'The Sharks' ('Los Tiburones'): Film Review | Sundance 2019

Courtesy of Sundance Institute
Federico Morosini and Romina Bentancur in 'The Sharks'
Packs a quiet bite.

Debuting Uruguayan writer-director Lucia Garibaldi mixes inchoate desire with malice in her narratively spare coming-of-age drama set in a sleepy beach town.

The female gaze burns in The Sharks, a simmering hormonal cauldron of early-adolescent emotional isolation in which a 14-year-old teen's efforts to navigate the unfamiliar waters of sexual attraction trigger dark impulses within her. In her modest but tonally assured first feature, Lucia Garibaldi strips conventional plotting down to the bone, a process mirrored by her skilled use of the wide-open physical spaces exposing her young protagonist's intensely private world. The controlled austerity of the approach recalls the work of Mexican filmmaker Michel Franco, making this a solid festival calling card for the promising Uruguayan writer-director.

Garibaldi has found an ideal conduit for her coolly cryptic psychological probe in unselfconscious nonprofessional actress Romina Bentancur, who plays Rosina. We learn that she's capable of violence almost from the opening scene as she runs along the road, through the bushes and down on to the beach, pursued by her concerned father (Fabian Arenillas), and even more closely, by German Nocella Sedes' camera. It emerges that she has injured the eye of her older sister Mariana (Antonella Aquistapache), and although she says it was an accident, she shows no remorse. Wading into the ocean, Rosina seems aware of a presence, even before she gets out of the water and glimpses a dorsal fin breaking the surface.

While Rosina is convinced she saw a shark, her father is dismissive, claiming the ocean predators are not common in those parts. But when a bloodied sea lion carcass is washed up on the sand, the local fishermen whose catch has been depleted start agitating to hunt down the shark.

Despite being a middle child, Rosina is largely alone, displaying little warmth toward her sister and the latter's sex-obsessed friends, pretty much ignoring her younger brother and communicating minimally with her scatty, self-absorbed mother (Valeria Lois), who is completely caught up in gathering materials and studying techniques to start a home beautician sideline. Rosina's barely concealed eye roll as she tries to explain basic online skills to her is one example of the movie's deadpan minor-key humor.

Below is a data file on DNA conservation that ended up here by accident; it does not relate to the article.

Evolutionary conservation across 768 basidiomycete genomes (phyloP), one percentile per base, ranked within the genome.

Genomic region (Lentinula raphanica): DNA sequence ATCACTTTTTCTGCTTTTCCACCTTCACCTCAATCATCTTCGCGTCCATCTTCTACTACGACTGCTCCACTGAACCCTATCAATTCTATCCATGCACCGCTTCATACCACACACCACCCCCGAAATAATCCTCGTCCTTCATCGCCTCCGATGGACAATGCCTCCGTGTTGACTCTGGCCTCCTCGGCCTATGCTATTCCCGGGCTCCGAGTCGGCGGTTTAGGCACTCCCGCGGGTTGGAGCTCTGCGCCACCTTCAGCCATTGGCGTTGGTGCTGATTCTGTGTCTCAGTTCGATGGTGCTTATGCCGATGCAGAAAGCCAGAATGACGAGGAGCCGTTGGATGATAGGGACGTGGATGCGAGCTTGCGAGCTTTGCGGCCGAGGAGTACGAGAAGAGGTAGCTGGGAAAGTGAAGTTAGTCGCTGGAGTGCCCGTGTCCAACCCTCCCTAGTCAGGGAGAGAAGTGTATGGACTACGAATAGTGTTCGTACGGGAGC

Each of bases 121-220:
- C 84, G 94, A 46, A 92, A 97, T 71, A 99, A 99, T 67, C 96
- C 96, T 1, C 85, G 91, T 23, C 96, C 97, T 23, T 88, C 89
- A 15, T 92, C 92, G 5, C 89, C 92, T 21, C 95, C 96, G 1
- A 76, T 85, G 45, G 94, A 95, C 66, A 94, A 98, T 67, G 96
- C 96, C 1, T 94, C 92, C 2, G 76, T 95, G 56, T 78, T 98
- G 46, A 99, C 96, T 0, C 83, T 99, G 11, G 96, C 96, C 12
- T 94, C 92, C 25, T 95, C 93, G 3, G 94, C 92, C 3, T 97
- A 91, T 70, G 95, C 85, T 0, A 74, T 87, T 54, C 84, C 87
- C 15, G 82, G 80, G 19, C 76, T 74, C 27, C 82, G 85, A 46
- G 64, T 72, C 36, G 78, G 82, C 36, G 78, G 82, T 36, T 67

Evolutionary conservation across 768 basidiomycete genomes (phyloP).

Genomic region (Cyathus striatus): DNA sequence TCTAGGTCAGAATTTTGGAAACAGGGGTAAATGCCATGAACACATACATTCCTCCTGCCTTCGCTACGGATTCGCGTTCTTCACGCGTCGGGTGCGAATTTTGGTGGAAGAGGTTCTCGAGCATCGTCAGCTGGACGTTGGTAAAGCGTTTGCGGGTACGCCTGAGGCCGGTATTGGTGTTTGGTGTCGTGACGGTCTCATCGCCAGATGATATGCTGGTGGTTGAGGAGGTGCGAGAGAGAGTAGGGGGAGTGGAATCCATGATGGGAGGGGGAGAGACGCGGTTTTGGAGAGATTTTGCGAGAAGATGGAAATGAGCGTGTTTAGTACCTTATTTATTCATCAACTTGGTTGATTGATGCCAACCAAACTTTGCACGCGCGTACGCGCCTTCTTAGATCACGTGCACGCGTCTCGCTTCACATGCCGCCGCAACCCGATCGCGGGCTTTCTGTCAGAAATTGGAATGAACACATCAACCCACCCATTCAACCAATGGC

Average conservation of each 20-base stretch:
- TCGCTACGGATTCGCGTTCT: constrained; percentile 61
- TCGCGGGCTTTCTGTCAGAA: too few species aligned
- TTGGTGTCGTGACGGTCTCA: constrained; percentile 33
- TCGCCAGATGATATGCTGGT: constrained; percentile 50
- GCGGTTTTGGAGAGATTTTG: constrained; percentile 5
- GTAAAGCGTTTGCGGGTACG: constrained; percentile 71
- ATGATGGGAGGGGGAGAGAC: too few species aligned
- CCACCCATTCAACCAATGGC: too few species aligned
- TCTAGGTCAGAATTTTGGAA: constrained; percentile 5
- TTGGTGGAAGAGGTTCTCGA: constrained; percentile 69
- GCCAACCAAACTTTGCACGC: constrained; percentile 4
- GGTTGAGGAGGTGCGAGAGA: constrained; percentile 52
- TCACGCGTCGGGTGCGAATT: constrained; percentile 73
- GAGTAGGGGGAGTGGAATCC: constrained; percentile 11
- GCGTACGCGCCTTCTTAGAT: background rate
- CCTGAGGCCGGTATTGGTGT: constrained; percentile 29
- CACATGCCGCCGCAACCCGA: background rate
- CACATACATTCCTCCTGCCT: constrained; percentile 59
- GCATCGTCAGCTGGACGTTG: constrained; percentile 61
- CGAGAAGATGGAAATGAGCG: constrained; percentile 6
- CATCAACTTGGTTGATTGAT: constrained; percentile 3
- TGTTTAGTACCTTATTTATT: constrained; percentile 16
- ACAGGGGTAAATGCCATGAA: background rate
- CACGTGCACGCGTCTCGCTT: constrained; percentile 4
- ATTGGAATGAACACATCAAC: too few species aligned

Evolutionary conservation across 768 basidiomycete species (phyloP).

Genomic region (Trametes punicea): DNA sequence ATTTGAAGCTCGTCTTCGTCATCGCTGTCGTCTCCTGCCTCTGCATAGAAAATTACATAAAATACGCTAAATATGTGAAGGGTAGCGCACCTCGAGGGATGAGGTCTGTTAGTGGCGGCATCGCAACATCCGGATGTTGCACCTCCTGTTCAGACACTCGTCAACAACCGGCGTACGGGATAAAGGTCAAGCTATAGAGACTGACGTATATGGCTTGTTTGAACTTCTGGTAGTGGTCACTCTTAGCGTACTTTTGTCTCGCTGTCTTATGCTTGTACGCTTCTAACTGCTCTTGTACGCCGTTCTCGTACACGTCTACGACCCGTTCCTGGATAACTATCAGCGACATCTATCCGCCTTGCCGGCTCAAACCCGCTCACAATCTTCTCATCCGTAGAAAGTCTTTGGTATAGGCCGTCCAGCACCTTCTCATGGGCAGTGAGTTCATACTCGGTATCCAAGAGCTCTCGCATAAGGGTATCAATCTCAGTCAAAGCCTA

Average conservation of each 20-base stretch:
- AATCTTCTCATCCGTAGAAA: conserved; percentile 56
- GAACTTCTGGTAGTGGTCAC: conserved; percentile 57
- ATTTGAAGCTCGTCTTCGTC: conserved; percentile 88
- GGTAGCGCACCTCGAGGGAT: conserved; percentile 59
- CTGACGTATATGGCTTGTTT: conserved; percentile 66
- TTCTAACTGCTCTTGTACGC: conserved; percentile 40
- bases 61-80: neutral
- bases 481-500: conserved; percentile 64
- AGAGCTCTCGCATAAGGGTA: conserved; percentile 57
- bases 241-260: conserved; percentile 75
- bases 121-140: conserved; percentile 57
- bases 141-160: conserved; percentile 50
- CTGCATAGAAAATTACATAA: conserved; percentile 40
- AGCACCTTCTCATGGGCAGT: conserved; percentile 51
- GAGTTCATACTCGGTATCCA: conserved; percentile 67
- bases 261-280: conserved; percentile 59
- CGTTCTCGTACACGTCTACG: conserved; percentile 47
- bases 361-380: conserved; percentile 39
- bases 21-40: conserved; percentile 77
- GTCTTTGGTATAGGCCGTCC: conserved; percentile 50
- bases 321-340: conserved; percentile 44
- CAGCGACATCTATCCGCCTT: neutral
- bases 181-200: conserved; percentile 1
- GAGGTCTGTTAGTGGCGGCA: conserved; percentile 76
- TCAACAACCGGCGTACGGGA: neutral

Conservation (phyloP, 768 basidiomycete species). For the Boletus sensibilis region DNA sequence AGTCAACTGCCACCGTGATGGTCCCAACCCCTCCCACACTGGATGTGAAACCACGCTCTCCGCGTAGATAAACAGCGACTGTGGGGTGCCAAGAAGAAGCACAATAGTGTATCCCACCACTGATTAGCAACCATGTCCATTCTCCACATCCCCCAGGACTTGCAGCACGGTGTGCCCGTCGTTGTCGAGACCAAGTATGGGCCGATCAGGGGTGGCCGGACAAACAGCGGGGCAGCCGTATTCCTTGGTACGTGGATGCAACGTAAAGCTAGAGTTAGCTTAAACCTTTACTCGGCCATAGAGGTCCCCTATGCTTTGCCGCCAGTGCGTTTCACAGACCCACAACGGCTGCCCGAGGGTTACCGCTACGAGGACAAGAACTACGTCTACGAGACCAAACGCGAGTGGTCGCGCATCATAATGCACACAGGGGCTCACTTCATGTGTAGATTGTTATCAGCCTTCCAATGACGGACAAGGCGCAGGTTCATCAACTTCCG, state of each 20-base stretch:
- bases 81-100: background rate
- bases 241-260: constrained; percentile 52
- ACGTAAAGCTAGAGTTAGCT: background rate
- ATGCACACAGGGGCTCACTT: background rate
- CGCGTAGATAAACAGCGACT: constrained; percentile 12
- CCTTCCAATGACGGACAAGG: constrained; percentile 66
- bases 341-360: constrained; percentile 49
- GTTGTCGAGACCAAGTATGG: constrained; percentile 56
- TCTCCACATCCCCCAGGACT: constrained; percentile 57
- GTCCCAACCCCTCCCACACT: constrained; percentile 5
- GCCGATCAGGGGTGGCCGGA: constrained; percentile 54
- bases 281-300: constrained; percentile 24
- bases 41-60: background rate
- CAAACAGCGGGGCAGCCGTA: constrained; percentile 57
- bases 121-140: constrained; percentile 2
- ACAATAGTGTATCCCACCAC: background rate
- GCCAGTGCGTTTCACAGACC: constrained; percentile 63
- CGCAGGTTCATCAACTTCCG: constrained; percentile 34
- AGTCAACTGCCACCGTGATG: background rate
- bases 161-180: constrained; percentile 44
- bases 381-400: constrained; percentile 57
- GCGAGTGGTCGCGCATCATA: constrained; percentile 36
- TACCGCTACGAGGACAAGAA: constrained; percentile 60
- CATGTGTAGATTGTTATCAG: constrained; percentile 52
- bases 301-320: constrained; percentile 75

When she's drafted by her father to help out the crew of his yard maintenance business over the summer, Rosina is instantly drawn to Joselo (Federico Morosini), a co-worker a couple years older than her, who is supplementing his fishing income. He returns her attentions in a blunt, though seemingly indifferent way, inviting her to come by the garage where he hangs out. But that clumsy encounter proves unsatisfying. The camera stays on Rosina's inscrutable face as Joselo concentrates on his own pleasure, breathlessly repeating the instruction: "Touch yourself." His interest in her quickly cools after that, drifting to his buddies, soccer and perhaps older girlfriends. But Rosina refuses to be dismissed.

Taking her cue from the title creatures that may or may not be cruising the coastal waters, Garibaldi shapes guarded, impassive Rosina into her own kind of predatory stalker. She angles to get under affectless Joselo's skin by crude means at first — with anonymous, heavy-breathing phone calls — and then using more aggressive strategies involving his dog and his boat. The possibility of her causing him real harm is left hanging in the open-ended final scene.

Far from being a vengeful bunny-boiler in a Fatal Attraction–by-way-of-Jaws scenario, Rosina is a young woman trying to feel her way toward the threshold of adulthood, guided only by her fumbling, conflicted instincts.

Relying chiefly on the unblinking alertness of Rosina's gaze in Bentancur's fully internalized performance, and the void created around her in sparsely populated widescreen frames often drenched in hot natural light, Garibaldi crafts a subtle contemplation of youthful female desire and subversive empowerment. Not a lot actually happens, but you're drawn in all the same, with periodic blasts of loud, borderline-menacing techno music suggesting the potential for both emotional and physical violence.

Venue: Sundance Film Festival (World Cinema Dramatic Competition)
Cast: Romina Bentancur, Federico Morosini, Fabian Arenillas, Antonella Aquistapache, Valeria Lois, Bruno Pereyra, Jorge Portillo

Production companies: Montelona Cine, Trapecio Cine, Nephilim Producciones
Director-screenwriter: Lucia Garibaldi
Producers: Isabel Garcia, Pancho Magnou Arnabal
Executive producer: Pancho Magnou Arnabal
Director of photography: German Nocella Sedes
Production designers: Nicole Davrieux, Maria Victoria Figueredo
Costume designer: Gabriela de Armas
Music: Fabrizio Rossi, Miguel Recalde
Editor: Sebastian Schjaer
Casting: Chiara Hourcade
Sales: Visit Films

80 minutes